The Villas of Paris
One of the great things about Paris is you can spend years exploring and still stumble upon hidden gems. In this week’s blog post, we give you a treasure map to find some of those hidden gems: the villas of Paris! A “villa” is a private street; though not all are private or gated, the real estate on the streets is generally considered luxe.
The Villa Leandre is one of the hidden gems of Montmartre. Known for its winding streets and steep hills, it is easy to get lost in Montmartre and find something you weren’t looking for. The next time you head to Montmartre, step off the beaten path and head to the Villa Leandre, an adorable English-inspired street off the peaceful residential avenue Junot. Villa Leandre was built to replace an old mill in 1926. It was originally called Villa Junot, but later was renamed to pay homage to a local artist Charles Leandre.
Each house has its own accent color, and the vines and greenery draping from the beautiful pitched-roofs is enough to make you fall in love. But don’t start packing up your apartment just yet! Rumor has it the apartments in these houses range in the €10,000 euro per month range.
Rue des Thermopyles
If you find yourself in the 14th arrondissement spending the day as a flâneur, be sure to wander down the rue des Thermopyles, a gorgeous vine- and tree-lined street that will make you think you’ve left Paris. The facades covered in wisteria and ivy, the jagged cobblestone, the many bicycles, and the many many cats is enough to make you think you’ve wandered all the way down to Provence.
The Rue des Thermopyles is named after the legendary battle of Thermopylae. The battle was fought in 480 B.C. in a narrow pass, the reason this narrow street took it’s name.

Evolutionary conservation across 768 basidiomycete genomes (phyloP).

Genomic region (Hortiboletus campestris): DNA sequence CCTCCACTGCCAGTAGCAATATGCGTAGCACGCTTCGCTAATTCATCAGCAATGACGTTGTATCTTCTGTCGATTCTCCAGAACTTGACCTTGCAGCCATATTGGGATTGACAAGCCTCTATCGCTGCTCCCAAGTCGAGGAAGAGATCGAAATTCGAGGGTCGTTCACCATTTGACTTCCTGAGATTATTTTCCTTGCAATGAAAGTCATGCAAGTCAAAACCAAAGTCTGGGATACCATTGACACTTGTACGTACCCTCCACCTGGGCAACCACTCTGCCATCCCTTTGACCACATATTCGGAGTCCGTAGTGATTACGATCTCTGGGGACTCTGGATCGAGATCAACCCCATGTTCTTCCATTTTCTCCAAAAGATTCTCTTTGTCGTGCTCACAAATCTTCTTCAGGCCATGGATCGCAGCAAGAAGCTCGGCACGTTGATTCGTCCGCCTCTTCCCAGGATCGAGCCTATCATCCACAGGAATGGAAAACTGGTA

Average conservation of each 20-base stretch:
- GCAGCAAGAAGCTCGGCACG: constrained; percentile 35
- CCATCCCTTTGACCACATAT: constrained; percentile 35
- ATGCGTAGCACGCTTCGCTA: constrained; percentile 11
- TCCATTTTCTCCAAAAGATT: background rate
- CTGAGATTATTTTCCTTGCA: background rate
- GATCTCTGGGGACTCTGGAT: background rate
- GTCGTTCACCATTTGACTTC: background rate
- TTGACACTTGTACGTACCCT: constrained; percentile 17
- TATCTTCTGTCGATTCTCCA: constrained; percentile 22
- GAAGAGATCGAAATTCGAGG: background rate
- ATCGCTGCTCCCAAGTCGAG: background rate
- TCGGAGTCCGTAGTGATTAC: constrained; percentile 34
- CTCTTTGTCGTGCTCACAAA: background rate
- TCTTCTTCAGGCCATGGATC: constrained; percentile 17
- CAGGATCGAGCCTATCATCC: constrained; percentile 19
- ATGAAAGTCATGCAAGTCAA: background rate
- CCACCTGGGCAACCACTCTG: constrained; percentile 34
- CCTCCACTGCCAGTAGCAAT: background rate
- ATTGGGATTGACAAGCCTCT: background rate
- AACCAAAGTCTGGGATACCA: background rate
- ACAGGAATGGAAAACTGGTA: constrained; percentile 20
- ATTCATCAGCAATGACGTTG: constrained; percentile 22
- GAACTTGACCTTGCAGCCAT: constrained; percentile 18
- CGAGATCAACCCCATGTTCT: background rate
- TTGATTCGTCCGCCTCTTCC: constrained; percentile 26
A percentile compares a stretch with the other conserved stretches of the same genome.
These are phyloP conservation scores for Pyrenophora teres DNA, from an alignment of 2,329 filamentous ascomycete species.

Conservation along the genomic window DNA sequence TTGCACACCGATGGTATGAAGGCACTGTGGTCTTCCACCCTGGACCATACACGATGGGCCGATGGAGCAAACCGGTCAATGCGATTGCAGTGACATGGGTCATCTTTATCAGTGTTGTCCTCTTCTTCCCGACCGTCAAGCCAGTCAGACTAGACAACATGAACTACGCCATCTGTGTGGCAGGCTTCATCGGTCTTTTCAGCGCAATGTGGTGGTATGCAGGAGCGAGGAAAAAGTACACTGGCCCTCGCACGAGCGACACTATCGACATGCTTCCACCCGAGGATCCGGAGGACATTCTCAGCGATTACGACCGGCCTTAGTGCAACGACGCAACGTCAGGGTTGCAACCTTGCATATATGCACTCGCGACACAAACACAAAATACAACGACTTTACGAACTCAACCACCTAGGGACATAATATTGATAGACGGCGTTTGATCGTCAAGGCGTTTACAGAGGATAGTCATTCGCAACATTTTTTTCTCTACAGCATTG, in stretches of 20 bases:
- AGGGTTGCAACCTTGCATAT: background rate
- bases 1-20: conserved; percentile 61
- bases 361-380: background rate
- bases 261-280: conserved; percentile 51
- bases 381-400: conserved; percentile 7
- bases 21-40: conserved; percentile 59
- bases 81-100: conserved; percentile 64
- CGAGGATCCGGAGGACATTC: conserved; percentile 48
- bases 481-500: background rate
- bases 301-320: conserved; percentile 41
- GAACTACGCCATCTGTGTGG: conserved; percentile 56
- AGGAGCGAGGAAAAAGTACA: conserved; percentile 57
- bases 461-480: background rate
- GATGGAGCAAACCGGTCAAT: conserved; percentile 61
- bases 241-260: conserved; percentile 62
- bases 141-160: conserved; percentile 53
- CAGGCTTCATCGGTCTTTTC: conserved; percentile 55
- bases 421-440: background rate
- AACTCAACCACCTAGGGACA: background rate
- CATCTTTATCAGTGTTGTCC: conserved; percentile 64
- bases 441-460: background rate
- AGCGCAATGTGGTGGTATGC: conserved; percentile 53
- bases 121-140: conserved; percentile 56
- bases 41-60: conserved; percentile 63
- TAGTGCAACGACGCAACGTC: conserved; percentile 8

This street is home to many artists, who habitually leave books, furniture, and art on the street for visitors to take as they wish. There is an active association for the members of the street to maintain it’s artisan vibes. The association also organizes a yearly music and art event on the street.
Apparently someone was a fan of English architecture! Another English-inspired street in Paris is the rue Crémieux in the 12th arrondissement, this one is reminiscent of the famous Portobello Road in Notting Hill. Probably the most colorful street in all of Paris, each house on rue Crémieux boasts bright beautiful colors, from pink to green to electric blue.
This street is pedestrian only, making it perfect for wandering and taking pictures. The street was originally called Avenue Millaud, but was renamed in 1897 after Adolphe Cremieux who was a well-known advocate for human rights for the Jews in France and the world. You will also find a plaque dedicated to the flood of 1910 when the Seine River flooded the area, reaching up to 2 meters in height.
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